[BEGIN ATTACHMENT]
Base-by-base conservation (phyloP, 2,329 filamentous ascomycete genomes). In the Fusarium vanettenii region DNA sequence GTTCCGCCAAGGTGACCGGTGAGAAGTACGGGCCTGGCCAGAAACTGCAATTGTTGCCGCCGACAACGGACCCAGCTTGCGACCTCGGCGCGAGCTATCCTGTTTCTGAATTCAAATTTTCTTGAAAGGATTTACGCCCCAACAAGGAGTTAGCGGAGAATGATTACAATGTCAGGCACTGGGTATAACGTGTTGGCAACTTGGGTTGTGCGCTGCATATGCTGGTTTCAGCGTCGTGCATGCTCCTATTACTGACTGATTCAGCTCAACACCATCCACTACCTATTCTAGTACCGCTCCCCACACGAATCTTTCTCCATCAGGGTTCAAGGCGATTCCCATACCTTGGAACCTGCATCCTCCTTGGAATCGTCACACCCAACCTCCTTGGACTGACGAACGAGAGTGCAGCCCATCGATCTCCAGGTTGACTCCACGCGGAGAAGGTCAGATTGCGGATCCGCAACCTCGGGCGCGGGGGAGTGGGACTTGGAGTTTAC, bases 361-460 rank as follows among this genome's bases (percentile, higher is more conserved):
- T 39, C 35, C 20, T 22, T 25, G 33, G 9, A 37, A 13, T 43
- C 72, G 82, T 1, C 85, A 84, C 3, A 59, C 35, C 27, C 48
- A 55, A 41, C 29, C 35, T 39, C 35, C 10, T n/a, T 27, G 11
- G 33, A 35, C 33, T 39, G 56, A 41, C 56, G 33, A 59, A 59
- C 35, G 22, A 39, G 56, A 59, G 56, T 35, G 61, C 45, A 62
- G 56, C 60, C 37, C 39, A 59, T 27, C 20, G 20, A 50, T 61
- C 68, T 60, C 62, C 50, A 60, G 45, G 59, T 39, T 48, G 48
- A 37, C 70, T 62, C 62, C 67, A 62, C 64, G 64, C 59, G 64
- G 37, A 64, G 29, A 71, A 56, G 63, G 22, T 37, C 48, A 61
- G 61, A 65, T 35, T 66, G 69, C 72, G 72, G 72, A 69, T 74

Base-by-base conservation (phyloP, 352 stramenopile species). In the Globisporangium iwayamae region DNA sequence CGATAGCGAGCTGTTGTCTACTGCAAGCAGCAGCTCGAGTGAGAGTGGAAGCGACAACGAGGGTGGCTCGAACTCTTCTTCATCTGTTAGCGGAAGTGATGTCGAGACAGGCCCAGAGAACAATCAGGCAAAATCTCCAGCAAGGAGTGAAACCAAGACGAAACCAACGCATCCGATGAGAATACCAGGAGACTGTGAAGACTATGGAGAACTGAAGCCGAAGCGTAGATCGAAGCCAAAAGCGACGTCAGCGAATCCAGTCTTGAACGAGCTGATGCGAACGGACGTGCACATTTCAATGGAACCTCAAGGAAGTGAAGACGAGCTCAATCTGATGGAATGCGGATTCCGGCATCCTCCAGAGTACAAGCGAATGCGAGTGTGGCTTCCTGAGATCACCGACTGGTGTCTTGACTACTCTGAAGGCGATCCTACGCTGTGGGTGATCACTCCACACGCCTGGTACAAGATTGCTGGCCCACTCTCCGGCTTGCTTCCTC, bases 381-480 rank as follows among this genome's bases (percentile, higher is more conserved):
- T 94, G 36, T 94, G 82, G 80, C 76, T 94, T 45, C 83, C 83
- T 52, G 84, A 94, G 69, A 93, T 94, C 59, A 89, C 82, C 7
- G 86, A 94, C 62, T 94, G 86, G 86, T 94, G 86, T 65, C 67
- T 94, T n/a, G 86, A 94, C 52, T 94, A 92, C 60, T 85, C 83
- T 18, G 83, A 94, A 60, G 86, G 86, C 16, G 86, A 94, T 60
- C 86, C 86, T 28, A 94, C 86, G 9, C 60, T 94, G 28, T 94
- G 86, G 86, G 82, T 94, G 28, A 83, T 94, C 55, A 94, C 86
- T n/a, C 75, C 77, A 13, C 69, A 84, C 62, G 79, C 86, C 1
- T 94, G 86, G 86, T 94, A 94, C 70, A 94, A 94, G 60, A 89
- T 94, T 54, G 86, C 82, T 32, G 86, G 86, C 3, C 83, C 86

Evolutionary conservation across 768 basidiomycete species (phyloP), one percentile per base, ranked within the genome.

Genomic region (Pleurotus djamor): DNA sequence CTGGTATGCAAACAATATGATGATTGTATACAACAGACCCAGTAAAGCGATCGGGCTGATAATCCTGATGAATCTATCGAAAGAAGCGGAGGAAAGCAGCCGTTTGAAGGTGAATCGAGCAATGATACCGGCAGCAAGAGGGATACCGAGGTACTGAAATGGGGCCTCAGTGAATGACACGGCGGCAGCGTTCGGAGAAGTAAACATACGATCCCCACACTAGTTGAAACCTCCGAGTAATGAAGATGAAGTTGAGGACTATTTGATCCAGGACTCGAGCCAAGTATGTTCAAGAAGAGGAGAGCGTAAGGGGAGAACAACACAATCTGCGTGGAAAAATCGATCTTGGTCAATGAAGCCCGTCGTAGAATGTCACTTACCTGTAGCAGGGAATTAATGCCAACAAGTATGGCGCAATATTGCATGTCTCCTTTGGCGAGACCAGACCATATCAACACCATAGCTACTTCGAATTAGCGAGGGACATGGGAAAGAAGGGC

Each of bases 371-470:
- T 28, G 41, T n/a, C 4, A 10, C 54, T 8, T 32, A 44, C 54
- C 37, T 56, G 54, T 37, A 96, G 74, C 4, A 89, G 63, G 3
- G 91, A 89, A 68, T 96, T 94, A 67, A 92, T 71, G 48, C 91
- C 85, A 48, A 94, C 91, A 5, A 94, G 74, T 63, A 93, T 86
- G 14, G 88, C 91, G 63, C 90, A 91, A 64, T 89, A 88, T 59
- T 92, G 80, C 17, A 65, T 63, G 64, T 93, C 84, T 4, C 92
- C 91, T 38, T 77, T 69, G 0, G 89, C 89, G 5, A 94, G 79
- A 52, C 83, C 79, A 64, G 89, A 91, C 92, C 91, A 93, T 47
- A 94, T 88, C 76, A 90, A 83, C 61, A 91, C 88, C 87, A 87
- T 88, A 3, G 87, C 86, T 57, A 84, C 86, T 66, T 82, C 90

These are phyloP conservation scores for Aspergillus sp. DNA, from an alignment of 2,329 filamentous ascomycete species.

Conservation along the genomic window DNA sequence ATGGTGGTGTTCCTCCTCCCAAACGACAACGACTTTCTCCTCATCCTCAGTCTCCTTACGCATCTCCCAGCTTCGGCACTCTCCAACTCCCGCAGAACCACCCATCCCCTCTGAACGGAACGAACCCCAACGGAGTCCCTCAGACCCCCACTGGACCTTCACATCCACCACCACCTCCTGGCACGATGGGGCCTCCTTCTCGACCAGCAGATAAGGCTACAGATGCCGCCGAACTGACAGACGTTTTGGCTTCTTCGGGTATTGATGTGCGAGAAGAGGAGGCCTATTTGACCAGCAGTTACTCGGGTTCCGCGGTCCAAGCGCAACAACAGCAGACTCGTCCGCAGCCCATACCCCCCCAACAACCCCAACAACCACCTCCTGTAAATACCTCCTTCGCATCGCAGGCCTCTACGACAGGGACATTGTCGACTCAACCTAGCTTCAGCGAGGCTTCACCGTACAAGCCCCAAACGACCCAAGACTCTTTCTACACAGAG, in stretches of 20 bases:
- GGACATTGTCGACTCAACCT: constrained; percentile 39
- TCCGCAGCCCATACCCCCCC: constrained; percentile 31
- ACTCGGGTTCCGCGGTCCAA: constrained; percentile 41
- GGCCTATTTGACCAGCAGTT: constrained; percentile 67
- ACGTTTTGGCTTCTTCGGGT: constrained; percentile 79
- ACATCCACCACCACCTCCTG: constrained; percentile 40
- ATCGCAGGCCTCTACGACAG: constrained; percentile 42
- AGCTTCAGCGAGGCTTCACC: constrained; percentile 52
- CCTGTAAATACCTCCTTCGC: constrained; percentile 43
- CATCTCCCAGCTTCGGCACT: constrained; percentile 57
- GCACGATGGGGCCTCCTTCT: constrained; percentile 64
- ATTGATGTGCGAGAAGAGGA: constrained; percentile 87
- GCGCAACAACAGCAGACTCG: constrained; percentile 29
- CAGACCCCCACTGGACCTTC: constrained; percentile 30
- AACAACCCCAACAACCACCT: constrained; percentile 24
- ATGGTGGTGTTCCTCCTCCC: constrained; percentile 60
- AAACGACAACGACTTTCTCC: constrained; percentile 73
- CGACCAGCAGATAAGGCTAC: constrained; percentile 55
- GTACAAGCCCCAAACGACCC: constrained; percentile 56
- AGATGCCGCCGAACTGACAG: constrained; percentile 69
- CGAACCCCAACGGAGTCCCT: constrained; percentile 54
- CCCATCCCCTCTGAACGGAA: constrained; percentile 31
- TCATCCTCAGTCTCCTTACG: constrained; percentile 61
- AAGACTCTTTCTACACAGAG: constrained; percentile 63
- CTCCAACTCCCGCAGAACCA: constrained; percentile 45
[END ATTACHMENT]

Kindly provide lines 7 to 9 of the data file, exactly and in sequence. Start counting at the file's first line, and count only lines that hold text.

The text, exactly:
- G 56, C 60, C 37, C 39, A 59, T 27, C 20, G 20, A 50, T 61
- C 68, T 60, C 62, C 50, A 60, G 45, G 59, T 39, T 48, G 48
- A 37, C 70, T 62, C 62, C 67, A 62, C 64, G 64, C 59, G 64